International Inheritance Laws

Flag of Ireland

In Ireland basically anyone 18 years and over can make a will. The choice to hire an attorney to prepare a will is left up to the person making the will; if the will is simple it can be done without an attorney, however if it’s more difficult or complicated it is a good idea to hire an attorney. John Glynn & Company is a firm in Ireland that practices Wills and Probate Estates along with other services offered such as Property dealings, Landlord Tenant, Labor Laws, Matrimonial, Criminal Law, etc. Here is a link to this website; 

If a person dies intestate this means that the person die without having a will. If they have a will, and for one reason or another, the will has a defect it is said to be invalid. In those two cases the laws of intestacy of Ireland would come into play. Here is a look at the laws of intestacy under Irish laws (Succession Act 1965) according to an article taken from “Married with No Children:   In this situation, the entire estate would be granted to the spouse.

Married with Children: In this situation the spouse is generally entitled to two thirds of the estate while the children are entitled to the remaining one third divided equally.

Single No Children:  In this situation your parent/(s) will inherit the entire estate. If both parents are alive, they will share the estate equally.

Single with Children: In this situation, your estate will be divided equally between you children. If one of your children has died before you, their share will pass to their children equally.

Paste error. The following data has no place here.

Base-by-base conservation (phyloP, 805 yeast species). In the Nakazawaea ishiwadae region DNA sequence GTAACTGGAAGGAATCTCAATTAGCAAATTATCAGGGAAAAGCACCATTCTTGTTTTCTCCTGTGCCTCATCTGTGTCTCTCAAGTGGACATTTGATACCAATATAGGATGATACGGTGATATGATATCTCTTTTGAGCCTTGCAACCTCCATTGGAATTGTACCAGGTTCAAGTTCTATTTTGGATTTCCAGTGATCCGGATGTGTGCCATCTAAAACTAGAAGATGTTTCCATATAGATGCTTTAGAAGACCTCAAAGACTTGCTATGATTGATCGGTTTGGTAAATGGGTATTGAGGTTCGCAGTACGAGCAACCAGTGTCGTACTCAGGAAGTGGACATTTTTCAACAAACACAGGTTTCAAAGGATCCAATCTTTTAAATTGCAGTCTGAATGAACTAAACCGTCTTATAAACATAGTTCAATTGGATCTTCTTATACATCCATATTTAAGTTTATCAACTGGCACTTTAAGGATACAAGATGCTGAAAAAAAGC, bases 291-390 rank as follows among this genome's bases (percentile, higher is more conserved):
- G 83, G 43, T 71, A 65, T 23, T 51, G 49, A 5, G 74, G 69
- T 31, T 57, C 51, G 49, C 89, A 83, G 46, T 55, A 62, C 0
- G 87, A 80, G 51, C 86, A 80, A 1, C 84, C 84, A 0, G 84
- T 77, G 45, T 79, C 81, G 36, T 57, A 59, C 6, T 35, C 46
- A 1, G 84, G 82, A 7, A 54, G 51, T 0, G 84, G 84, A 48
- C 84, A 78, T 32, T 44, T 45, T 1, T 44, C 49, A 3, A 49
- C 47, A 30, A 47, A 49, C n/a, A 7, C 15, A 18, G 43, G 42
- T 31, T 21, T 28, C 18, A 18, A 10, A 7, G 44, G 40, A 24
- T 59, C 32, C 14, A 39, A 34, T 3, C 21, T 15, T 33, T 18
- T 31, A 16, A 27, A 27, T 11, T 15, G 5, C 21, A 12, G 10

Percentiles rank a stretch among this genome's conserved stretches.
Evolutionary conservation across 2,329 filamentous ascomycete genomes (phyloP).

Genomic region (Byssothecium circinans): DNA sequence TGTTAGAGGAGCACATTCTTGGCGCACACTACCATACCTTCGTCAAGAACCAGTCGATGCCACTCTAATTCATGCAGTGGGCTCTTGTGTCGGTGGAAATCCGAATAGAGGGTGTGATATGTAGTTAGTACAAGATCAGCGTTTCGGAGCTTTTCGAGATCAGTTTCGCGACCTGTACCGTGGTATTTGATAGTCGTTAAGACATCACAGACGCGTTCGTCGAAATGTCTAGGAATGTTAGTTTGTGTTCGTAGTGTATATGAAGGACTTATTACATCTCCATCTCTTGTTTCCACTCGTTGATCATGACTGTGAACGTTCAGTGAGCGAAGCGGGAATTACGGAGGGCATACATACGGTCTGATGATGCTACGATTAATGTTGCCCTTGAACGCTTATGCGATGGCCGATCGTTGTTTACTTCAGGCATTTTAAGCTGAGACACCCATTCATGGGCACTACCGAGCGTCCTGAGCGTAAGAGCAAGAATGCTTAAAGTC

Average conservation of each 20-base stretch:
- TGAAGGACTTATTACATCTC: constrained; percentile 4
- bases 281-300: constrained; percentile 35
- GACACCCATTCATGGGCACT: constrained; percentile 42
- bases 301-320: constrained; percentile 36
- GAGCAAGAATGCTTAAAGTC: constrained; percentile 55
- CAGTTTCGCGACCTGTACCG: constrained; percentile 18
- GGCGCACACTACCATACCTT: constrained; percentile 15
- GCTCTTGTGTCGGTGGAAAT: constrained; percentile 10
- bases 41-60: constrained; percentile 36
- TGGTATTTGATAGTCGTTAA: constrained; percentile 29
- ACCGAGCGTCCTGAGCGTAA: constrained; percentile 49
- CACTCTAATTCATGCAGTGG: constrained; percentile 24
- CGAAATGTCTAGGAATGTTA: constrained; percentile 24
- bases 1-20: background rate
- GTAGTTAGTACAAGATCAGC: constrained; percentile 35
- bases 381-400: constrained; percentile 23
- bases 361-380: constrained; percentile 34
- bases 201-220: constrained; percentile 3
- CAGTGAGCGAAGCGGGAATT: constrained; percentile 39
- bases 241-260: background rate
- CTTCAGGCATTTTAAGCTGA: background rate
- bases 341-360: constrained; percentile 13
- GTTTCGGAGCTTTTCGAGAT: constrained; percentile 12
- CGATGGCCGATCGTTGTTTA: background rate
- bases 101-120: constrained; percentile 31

Single No Children No Parents: In this situation your estate will pass to your brothers and sisters with the estate being divided equally. If any of your brother/sisters have died, their share will pass to their children, divided in equal proportion.

No Family Member: If you die without any immediate family members, the state will attempt to determine the “next of kin” and the estate will pass to them. This is usually you closest blood relative.”

The Irish law intestacy really does not differ that much from New York laws of intestacy; except where there is a surviving spouse and issue/children. In New York law the surviving spouse would get the first $50,000 and half of the remainders and the children split the rest. However, in Ireland the surviving spouse gets two thirds of the estate and the children split one third equally.

Information was taken from: John Glynn & Company. “Willis & Probate”  Web April 14, 2013;,  Articles – Learn About Irish Wills. April 14, 2013.


The Practice of Keening (watching over the corps), an Irish burial ritual this was done in the sixteenth century.

Copyright:National Gallery of IrelandTitle:The Aran Fisherman’s Drowned ChildArtist:Frederic William Burton (1816-1900 )

Copyright:National Gallery of Ireland

According to, “The Irish tradition of keening over the body at the burial is distinct from the wake – the practice of watching over the corpse – which took place the night before the burial. The “keen” itself is thought to have been constituted of stock poetic elements (the listing of the genealogy of the deceased, praise for the deceased, emphasis on the woeful condition of those left behind etc.) set to vocal lament. While generally carried out by one or several women, a chorus may have been intoned by all present. Physical movements involving rocking, kneeling or clapping accompanied the keening woman (“bean caoinadh”) who was often paid for her services.[1]

After consistent opposition from the Roman Catholic Church in Ireland (Synods opposed the practice in 1631, 1748 and 1800) that went so far as to recommend excommunication for offenders, the practice became extinct; the Church’s position is however unlikely to have been the sole cause. Although some recordings have been made and the practice has been documented up to recent times, it is generally considered to be extinct.”